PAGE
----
What if the people you trust – and they may be friends rather than family – are not people you actually see very often? For example, my employer required me to provide contact details for two next-of-kin to be contacted in the event of my death at work; the names I selected were two good friends, but neither lives nearby. Suppose they couldn’t be reached, or couldn’t get my documents to the powers-that-be in a timely manner? What if, in their absence, a member (or members) of my estranged family were contacted instead? There’s no doubt in my mind that my ex-family would grab with both hands the opportunity to rewrite my history in their image.

And – if I was incapacitated rather than dead – what if the medical people should decide that there were “health reasons” for, say, stopping my estrogen therapy, or removing my breast implants? Would they be required to obtain a specialist’s opinion or would they “treat” first and ask questions later?

After-death aspects are equally disquieting. Again, who would ensure that those responsible for disposing of my remains actually did so in accordance with my wishes? That, for example, I wouldn’t be given a religious or faith-based ceremony and that I wasn’t misgendered in the relevant documentation (death certificates, etc)?

These are questions I now want to find definitive answers to. I want to know that, no matter how much transphobic misgendering and refusal to respect my identity I endure in my present existence, I do at least have some say in the way these issues are treated in hospital and, eventually, at the morgue. If any reader should have any links or other pointers to further sources of (UK-specific) information, I’d be really grateful if you’d leave a note in the comments.


3am – I’m awakened by a sweet summer rain…
Distant howling of a passing southbound coal train
Was I dreaming or was there someone just lying here beside me in this bed?
Am I hearing things?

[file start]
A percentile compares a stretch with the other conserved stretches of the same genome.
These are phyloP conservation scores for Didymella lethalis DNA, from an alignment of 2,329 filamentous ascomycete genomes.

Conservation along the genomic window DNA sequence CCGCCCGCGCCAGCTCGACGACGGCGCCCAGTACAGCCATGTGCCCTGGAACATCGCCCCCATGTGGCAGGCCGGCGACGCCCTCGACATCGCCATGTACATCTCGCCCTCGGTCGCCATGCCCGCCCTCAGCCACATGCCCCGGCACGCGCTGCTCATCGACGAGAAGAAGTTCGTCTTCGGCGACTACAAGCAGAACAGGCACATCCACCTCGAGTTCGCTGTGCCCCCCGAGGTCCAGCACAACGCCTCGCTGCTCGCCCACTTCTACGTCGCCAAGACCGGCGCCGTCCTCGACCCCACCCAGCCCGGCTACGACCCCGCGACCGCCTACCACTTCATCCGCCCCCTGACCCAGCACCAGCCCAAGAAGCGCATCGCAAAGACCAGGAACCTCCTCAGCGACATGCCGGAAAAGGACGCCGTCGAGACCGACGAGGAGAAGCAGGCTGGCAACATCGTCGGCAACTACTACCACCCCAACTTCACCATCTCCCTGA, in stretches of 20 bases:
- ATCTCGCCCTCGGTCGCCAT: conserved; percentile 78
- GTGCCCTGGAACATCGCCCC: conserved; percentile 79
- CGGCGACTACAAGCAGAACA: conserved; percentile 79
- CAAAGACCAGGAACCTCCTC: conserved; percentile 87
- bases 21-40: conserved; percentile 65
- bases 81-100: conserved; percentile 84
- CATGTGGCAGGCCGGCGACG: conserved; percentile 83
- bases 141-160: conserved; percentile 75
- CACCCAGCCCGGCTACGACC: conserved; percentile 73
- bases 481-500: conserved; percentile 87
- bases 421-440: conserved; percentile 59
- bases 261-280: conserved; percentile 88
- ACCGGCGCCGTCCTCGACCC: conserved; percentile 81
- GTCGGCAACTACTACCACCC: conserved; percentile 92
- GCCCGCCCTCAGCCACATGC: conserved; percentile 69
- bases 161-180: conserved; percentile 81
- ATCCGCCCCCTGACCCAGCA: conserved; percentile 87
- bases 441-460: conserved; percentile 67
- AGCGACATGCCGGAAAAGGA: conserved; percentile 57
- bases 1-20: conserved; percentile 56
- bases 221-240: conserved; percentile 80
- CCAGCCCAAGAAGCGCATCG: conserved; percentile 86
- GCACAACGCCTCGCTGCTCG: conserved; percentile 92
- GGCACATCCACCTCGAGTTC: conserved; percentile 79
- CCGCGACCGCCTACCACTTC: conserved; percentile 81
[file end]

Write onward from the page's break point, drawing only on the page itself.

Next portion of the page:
Or in the next room, did a long forgotten music box just start playing?
And I know – it’s a sin putting words in the mouths of the dead
And I know – it’s a crime to weave your wishes into what they said
And I know – only fools venture where the spirits tread
‘Cause I know – every word, every sound bouncing round my head
Is just static on the radio, static on the radio…
Everything I think I know is just static on the radio

Midnight rendezvous with a pretty girl, wearing a torn and tear-stained gown
Like a ghost ship she appeared from nowhere on a lonely highway and flagged me down
I gave her a lift downtown to the Greyhound station
And in the flicker of the neon lights, she kissed me goodbye
And in the mirror of her eyes I saw my own reflection
And I know – the blind will sometimes lead the blind
And I know – through shadow lands and troubled times
And I know – forsaking love, we seek the signs
And I know – of truths forever hid behind
The static on the radio, static on the radio…
Everything I think I know is just static on the radio

Now there’s a church house about a stone’s throw down from this place where I been staying
It’s Sunday morning, and I’m sittin’ in my truck listening to my neighbor sing
Ten years ago I might have joined in
But don’t time change those inclined to think less of what is written than what’s wrote between the lines?